shamika
50%
50%
shamika,
User Rank: Ninja
11/24/2015 | 9:48:28 PM
Re: More Meetings = More Money
Valid point. However don't you think more meetings will lead towards more money? Having more meetings will enable you to sell or market your product/service better. What is your idea?
shamika
50%
50%
shamika,
User Rank: Ninja
11/24/2015 | 9:45:02 PM
Re: Negotiation Skills
@nomii. I agree with you. It is always important to get the basic concept right. Having the basic knowledge will definitely help in improving and increasing the efficiency.
jagibbons
50%
50%
jagibbons,
User Rank: Ninja
11/23/2015 | 7:15:09 PM
Re: More Meetings = More Money
I agree that it isn't causal. But I'm not sure the supervisory issue exists in the specific case of a data scientist. In general, a supervisor is going to make more. In a highly specialized field, not necessarily so.
Page 1 / 3   >   >>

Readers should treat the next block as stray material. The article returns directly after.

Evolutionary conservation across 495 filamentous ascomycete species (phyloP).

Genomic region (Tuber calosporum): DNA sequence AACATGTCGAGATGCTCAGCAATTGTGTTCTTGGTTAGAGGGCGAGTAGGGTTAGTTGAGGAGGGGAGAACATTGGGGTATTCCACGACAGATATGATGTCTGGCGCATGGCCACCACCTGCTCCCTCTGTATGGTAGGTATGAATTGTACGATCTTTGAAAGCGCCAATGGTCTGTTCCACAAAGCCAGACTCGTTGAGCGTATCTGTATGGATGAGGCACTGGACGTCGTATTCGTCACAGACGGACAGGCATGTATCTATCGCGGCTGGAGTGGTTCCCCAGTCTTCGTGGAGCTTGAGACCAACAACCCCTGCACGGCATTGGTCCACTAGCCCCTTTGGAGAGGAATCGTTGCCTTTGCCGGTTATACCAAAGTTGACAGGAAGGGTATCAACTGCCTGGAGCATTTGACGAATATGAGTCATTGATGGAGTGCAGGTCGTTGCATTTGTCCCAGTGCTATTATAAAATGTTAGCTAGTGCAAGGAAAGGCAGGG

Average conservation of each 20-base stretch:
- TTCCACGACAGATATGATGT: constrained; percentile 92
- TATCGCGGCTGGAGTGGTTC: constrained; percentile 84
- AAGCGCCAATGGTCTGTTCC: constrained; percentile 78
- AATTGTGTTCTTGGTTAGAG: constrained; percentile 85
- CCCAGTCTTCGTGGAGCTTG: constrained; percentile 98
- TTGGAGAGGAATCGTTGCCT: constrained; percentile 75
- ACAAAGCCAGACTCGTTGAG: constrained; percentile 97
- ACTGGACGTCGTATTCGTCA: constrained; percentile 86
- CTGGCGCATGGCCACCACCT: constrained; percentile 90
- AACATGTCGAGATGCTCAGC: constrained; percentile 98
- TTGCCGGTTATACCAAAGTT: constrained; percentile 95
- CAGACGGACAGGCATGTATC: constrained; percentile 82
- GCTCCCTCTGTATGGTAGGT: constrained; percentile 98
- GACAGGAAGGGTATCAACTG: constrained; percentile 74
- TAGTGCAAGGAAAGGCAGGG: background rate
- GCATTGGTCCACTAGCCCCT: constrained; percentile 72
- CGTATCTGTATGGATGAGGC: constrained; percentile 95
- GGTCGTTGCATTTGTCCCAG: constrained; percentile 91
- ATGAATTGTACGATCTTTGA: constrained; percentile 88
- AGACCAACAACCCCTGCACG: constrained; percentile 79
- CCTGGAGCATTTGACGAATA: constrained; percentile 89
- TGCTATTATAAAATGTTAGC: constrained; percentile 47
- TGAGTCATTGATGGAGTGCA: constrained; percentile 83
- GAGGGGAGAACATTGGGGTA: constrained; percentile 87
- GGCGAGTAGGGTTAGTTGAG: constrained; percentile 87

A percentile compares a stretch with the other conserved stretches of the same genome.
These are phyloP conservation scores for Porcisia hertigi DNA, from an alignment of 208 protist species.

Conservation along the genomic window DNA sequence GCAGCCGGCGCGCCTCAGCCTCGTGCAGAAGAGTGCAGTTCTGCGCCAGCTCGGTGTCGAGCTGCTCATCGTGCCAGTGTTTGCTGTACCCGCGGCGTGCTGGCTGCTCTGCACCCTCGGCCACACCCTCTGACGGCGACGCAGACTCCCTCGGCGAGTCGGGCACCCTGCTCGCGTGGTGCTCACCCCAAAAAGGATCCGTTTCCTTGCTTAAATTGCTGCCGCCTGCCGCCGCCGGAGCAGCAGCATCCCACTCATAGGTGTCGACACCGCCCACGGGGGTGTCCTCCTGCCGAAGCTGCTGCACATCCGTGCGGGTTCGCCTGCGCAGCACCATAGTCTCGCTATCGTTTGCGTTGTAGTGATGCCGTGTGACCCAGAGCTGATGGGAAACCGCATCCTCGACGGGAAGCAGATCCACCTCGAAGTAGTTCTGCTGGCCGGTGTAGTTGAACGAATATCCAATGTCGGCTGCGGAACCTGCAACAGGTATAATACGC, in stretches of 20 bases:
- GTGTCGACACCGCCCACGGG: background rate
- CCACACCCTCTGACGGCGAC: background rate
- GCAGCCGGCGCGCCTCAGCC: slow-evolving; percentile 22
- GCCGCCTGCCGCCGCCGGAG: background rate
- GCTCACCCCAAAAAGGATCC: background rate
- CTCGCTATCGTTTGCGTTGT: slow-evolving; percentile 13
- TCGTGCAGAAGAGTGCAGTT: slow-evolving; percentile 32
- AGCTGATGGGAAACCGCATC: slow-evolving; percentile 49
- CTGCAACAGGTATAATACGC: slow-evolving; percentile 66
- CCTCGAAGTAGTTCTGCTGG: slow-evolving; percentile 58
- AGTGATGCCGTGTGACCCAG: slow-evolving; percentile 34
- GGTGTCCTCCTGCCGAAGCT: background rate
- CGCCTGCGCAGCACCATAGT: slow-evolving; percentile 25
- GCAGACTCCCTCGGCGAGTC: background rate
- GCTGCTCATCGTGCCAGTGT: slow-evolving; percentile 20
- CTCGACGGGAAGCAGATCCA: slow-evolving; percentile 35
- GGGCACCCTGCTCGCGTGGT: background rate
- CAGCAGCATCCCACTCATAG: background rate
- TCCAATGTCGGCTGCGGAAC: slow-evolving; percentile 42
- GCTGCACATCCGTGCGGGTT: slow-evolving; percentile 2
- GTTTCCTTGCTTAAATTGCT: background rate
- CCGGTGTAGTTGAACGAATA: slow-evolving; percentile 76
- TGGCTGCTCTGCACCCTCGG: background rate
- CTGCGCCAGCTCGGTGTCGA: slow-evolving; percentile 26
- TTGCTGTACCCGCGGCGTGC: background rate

Slideshows
Reflections on Tech in 2019
James M. Connolly, Editorial Director, InformationWeek and Network Computing,  12/9/2019
Slideshows
What Digital Transformation Is (And Isn't)
Cynthia Harvey, Freelance Journalist, InformationWeek,  12/4/2019
Commentary
Watch Out for New Barriers to Faster Software Development
Lisa Morgan, Freelance Writer,  12/3/2019
White Papers
Register for InformationWeek Newsletters
Video
Current Issue
The Cloud Gets Ready for the 20's
This IT Trend Report explores how cloud computing is being shaped for the next phase in its maturation. It will help enterprise IT decision makers and business leaders understand some of the key trends reflected emerging cloud concepts and technologies, and in enterprise cloud usage patterns. Get it today!
Slideshows
Flash Poll